Temperature increase leads to collapsing tundra and erosion along the Arctic coast. Photo: Oleg Shabalin/Instagram

Encounter with climate change: Arctic town mayor witnesses melting tundra slide into the sea

Leader of a small town in Arctic Russia gets firsthand experience of local climate change as he witnesses the drift of vast tundra masses into coastal waters.
September 18, 2020

Municipal Mayor Oleg Shabalin got a very direct and personal encounter with climate changes in the Arctic when he this week visited a coastal area near his home town of Gyda.

The settlement of Gyda is located in the Gydan Peninsula. 

Across a 200 meter wide belt, the tundra had collapsed and vast masses of mud and melted permafrost slid into the nearby sea. As the town mayor was on site, melted ground continued to flow towards the shore.

Footage posted on Shabalin’s Instagram account show a slow flood of tundra land drifting towards the shores of the Gydan Bay.

In some places, the sinkhole is up to 20 meter deep. The dramatic sight was made on the northern coast of great peninsula Gydan, in the area between the settlements of Gyda and Yuribey, Shabalin says.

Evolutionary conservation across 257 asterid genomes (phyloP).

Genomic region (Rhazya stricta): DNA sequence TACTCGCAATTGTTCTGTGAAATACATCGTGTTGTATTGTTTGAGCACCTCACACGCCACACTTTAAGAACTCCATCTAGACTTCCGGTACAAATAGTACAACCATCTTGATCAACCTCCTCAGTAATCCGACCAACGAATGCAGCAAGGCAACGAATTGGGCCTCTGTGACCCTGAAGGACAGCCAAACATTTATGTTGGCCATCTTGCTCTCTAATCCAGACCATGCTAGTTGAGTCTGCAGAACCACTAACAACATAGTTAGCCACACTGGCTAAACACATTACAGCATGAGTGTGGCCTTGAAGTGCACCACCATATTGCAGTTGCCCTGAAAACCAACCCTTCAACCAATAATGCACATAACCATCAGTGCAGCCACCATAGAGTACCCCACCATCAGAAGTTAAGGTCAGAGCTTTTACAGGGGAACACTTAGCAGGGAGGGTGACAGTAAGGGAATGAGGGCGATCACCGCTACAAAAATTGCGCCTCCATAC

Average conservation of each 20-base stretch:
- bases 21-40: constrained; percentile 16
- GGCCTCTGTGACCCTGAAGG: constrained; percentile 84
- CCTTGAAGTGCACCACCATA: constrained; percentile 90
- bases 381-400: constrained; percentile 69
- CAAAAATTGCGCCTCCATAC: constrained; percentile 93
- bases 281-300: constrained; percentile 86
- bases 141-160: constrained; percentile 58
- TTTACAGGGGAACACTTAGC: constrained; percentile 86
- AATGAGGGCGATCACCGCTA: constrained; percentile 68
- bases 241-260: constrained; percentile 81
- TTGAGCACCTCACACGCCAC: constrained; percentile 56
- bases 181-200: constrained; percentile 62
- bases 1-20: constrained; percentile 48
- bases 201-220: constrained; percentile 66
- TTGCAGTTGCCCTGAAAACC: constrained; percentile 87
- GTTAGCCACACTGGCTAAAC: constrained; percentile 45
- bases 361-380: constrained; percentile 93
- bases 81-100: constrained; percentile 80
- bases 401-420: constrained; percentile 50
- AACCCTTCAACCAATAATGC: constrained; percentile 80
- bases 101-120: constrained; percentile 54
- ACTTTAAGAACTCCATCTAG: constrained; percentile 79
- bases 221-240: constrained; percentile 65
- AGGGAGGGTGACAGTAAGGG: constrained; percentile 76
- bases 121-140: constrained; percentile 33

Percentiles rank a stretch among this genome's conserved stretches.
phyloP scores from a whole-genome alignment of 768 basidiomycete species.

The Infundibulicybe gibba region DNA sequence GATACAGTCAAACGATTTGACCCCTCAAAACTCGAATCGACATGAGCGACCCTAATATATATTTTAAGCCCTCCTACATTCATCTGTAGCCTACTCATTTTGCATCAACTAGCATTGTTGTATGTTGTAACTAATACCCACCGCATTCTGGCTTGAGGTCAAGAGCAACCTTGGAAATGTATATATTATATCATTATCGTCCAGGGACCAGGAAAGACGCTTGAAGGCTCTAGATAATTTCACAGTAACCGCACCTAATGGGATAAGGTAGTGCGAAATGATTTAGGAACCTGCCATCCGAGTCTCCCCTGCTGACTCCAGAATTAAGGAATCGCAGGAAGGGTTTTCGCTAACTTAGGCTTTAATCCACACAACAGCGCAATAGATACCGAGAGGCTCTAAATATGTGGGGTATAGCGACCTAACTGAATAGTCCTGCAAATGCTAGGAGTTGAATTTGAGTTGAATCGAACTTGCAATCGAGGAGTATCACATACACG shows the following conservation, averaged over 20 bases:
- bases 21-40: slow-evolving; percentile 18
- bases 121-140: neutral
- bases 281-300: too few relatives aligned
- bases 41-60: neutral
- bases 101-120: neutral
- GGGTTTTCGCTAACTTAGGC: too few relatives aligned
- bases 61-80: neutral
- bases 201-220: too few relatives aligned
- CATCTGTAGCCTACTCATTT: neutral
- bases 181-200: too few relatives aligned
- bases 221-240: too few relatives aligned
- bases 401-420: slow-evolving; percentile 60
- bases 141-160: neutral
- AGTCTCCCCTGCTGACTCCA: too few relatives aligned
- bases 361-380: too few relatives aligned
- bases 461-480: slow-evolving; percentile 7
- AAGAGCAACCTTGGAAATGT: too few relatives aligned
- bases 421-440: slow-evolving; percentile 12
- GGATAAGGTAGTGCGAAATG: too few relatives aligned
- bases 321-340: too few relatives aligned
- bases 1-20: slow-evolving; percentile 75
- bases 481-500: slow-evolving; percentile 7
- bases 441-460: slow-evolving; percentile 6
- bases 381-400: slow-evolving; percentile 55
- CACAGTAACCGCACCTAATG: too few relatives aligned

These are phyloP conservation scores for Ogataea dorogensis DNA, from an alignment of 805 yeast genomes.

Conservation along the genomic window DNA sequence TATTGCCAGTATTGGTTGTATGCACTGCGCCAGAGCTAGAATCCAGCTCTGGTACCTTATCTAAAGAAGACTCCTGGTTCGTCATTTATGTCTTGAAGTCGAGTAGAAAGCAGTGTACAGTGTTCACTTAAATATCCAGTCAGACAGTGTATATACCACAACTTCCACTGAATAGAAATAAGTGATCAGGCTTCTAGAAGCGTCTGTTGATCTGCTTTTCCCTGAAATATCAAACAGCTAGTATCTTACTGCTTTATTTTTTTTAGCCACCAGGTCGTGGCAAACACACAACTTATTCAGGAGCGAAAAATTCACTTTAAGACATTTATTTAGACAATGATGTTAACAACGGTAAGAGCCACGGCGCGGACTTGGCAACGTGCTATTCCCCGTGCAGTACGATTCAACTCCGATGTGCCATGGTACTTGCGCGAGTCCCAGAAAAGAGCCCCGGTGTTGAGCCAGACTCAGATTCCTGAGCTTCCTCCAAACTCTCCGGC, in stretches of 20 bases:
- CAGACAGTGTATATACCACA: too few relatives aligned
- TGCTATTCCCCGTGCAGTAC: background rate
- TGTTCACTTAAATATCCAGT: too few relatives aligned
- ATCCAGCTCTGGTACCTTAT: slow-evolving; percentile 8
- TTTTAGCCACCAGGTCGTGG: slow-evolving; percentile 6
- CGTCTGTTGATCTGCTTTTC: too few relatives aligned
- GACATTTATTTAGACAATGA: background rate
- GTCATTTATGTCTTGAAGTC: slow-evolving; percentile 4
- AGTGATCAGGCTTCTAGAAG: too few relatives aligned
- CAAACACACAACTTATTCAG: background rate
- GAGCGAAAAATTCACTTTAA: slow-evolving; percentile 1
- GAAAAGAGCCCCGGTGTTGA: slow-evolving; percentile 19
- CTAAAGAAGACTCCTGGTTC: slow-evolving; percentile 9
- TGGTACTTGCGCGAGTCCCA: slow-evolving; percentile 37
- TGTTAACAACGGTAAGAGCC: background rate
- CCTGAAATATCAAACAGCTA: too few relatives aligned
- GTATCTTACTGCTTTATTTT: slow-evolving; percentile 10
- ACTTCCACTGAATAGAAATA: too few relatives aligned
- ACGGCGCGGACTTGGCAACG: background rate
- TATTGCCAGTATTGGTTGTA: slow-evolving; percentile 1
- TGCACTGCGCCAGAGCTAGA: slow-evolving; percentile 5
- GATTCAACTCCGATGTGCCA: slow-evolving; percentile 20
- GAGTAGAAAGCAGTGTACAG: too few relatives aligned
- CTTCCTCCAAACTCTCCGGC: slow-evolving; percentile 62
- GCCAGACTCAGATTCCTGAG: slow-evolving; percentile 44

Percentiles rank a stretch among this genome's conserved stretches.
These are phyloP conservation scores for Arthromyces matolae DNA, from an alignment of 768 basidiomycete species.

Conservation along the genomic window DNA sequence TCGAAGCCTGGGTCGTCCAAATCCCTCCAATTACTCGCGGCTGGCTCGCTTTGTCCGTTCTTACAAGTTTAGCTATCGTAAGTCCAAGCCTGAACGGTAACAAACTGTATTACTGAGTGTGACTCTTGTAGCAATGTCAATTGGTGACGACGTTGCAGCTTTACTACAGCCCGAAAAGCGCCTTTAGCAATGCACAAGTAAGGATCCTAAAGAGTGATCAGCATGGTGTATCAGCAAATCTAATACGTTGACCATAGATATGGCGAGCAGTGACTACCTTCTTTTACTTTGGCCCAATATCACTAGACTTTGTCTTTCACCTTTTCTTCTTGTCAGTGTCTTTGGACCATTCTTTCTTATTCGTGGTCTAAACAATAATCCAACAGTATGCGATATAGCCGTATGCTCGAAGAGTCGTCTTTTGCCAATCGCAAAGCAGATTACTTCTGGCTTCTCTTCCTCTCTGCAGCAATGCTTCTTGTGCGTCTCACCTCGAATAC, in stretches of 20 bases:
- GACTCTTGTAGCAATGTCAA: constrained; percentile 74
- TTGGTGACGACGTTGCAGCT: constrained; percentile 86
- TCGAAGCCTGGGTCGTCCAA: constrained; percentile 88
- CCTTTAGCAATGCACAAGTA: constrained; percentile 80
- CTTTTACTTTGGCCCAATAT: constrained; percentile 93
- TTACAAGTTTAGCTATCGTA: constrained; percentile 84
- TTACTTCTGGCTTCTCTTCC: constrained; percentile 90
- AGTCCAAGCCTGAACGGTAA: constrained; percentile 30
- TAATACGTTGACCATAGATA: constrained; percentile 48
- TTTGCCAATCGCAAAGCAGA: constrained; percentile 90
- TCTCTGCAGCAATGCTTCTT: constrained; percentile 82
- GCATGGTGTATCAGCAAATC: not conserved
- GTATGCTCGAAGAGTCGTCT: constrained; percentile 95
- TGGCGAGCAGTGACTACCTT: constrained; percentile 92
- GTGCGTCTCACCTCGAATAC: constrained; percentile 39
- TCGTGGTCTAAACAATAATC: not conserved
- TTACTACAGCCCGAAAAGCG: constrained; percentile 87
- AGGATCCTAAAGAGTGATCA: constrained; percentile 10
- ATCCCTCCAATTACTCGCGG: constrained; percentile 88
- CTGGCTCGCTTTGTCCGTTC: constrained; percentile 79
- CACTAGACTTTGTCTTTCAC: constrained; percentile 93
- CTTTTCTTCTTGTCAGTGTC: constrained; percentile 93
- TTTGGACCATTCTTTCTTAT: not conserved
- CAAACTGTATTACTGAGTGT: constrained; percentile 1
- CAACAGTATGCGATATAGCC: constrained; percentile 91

Like nearby Yamal, the Gydan Peninsula is covered by vast areas of tundra that stretches into the Kara Sea.

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According to town Mayor Shabalin, the background for the phenomenon is this year’s extremely warm summer and also recent heavy rainfalls.

The weather along the Russian Arctic coast has this year been unprecedentedly warm. And it is the areas around Yamal, Gydan and Taymyr that have been the most extreme.

 

The settlement of Gyda on the Gydan Peninsula. Photo: admgyda.ru

 

According to the Russian meteorological service Roshydromet, the summer of 2020 was the warmest since measurements started in 1881. The average temperature in parts of the area were more than 5°C above normal.

Arctic parts of Urals and Siberia has this summer been unprecedently warm. Map by Roshydromet

It is part of a long-term trend. Climate researchers say average winter temperatures along the Northern Sea Route, the waters located along the Russian Arctic coast, have increased by about 5 degrees since the 1990s.

The high temperatures are leading to a rapid melting of permafrost across the Arctic. Similarly, vast areas of coastal lands are troubled by accelerating erosion.

As Oleg Shabalin came across the landslide, temperatures in the area of his home town were about 8°C above normal for the season, maps from Roshydromet show.

 

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